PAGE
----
PinkMonkey Online Study Guide-Biology
16.1 Nutritional requirements, imbalances and deficiency diseases
Constituents of Food
The chief constituents of food are : (a) carbohydrates, (b)
proteins, (c) fats and oils, (d) vitamins, (e) minerals, (f) water, and
a) Carbohydrates : These
organic compounds are intimately involved in life processes. They contain
atoms C, H and O, the last two in the ratio 2:1. The general atomic composition
is stoichiometrically represented as C (H2O).
The simple sugars are the building blocks of carbohydrates. One gram of
carbohydrate provides about 4 Kcal of energy.
There are three types of carbohydrates :
(i) Monosaccharides : simple sugars
like glucose and fructose.
(ii) Disaccharides : double sugars like
maltose, sucrose, etc..
(iii) Polysaccharides : complex sugars
like starch, and glycogen.
Importance of carbohydrates in metabolism:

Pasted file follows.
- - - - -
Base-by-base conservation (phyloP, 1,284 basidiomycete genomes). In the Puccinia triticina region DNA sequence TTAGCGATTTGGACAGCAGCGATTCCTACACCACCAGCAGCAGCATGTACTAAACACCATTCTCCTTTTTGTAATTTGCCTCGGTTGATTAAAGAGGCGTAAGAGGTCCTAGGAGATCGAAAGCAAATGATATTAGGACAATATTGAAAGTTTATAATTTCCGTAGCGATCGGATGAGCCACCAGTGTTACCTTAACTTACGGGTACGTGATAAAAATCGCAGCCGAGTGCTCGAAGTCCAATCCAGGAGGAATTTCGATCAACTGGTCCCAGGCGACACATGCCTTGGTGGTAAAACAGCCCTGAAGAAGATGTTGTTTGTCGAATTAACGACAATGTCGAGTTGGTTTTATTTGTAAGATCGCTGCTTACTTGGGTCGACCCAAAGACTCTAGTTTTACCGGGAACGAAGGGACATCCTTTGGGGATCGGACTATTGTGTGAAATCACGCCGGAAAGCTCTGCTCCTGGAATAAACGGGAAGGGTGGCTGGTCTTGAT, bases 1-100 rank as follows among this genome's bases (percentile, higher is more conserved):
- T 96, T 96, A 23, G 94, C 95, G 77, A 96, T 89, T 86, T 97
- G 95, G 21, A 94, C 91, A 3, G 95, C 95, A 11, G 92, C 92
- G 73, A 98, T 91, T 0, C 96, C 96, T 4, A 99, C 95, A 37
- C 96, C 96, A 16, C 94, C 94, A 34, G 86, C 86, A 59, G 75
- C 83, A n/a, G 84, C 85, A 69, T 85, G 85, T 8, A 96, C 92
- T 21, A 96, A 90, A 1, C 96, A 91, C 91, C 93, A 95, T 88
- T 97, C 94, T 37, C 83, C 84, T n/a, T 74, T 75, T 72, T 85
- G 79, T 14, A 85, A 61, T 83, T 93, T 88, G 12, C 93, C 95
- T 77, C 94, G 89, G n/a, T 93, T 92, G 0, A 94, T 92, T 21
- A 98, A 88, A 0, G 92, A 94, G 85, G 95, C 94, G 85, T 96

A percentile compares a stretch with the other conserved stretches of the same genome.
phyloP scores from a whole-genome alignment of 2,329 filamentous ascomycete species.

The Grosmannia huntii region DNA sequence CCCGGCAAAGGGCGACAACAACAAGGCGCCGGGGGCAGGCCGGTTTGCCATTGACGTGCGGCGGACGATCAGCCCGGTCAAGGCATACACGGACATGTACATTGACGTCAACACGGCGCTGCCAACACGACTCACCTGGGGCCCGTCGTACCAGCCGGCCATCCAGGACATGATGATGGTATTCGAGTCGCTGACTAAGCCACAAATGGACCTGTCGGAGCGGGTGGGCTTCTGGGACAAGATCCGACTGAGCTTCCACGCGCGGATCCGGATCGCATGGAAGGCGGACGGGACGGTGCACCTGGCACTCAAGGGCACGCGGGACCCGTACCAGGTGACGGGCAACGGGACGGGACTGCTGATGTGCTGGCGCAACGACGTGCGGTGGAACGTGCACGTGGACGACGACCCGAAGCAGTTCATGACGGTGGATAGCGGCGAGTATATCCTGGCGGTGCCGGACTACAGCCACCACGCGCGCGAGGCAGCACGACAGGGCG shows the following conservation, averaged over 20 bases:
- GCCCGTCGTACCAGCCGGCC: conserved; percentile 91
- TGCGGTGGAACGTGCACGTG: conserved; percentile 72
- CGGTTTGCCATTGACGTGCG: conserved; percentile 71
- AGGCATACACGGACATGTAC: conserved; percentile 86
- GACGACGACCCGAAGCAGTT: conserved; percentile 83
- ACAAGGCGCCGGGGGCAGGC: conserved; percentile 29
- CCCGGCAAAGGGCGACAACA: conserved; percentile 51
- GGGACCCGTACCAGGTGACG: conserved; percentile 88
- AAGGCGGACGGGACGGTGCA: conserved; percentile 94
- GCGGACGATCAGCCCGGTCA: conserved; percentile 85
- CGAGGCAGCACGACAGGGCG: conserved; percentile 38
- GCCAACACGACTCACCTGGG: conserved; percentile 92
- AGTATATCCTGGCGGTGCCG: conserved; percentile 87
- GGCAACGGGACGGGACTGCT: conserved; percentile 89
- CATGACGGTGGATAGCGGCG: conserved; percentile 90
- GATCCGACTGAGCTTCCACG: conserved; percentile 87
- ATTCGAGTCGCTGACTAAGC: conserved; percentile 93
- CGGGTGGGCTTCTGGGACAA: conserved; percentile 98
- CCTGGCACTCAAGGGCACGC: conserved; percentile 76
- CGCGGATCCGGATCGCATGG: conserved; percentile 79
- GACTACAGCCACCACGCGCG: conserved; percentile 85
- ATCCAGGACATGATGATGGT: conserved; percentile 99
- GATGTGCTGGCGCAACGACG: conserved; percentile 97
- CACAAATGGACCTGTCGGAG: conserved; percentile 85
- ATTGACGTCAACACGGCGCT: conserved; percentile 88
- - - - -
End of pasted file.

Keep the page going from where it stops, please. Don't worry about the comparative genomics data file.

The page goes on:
Carbohydrates like glucose form respiratory substrate or
fuel substances to produce energy. The excess of glucose is stored
in the liver and muscles (glycogen) in animals
and in the form of starch in plants. They are thus storage
compounds in plants and animals respectively. Cellulose and chitin
are carbohydrates which form structural materials for cell walls
in plants and exoskeletons in animals like arthropods.
Bread, potato, sugarcane, plantains, grapes and
cereals like wheat and corn are dietary sources of carbohydrates.
b) Proteins : These are the molecules which
are the fundamental compounds of protoplasm that are indispensable
for all life processes. Proteins contain "N" in addition
to C, H and O and may also contain phosphorus and sulphur. These
are the polymers of unit structures called amino
acids. A molecule of protein yields about 4 Kcal. of energy.
Meat, fish, eggs, peas, beans and milk contain
large amount of proteins.
Figure 16.3 Constituents of food
Table of Contents
Nutritional Requirements, Imbalances and Deficiency Diseases
Organs of Digestion and Physiology of Digestion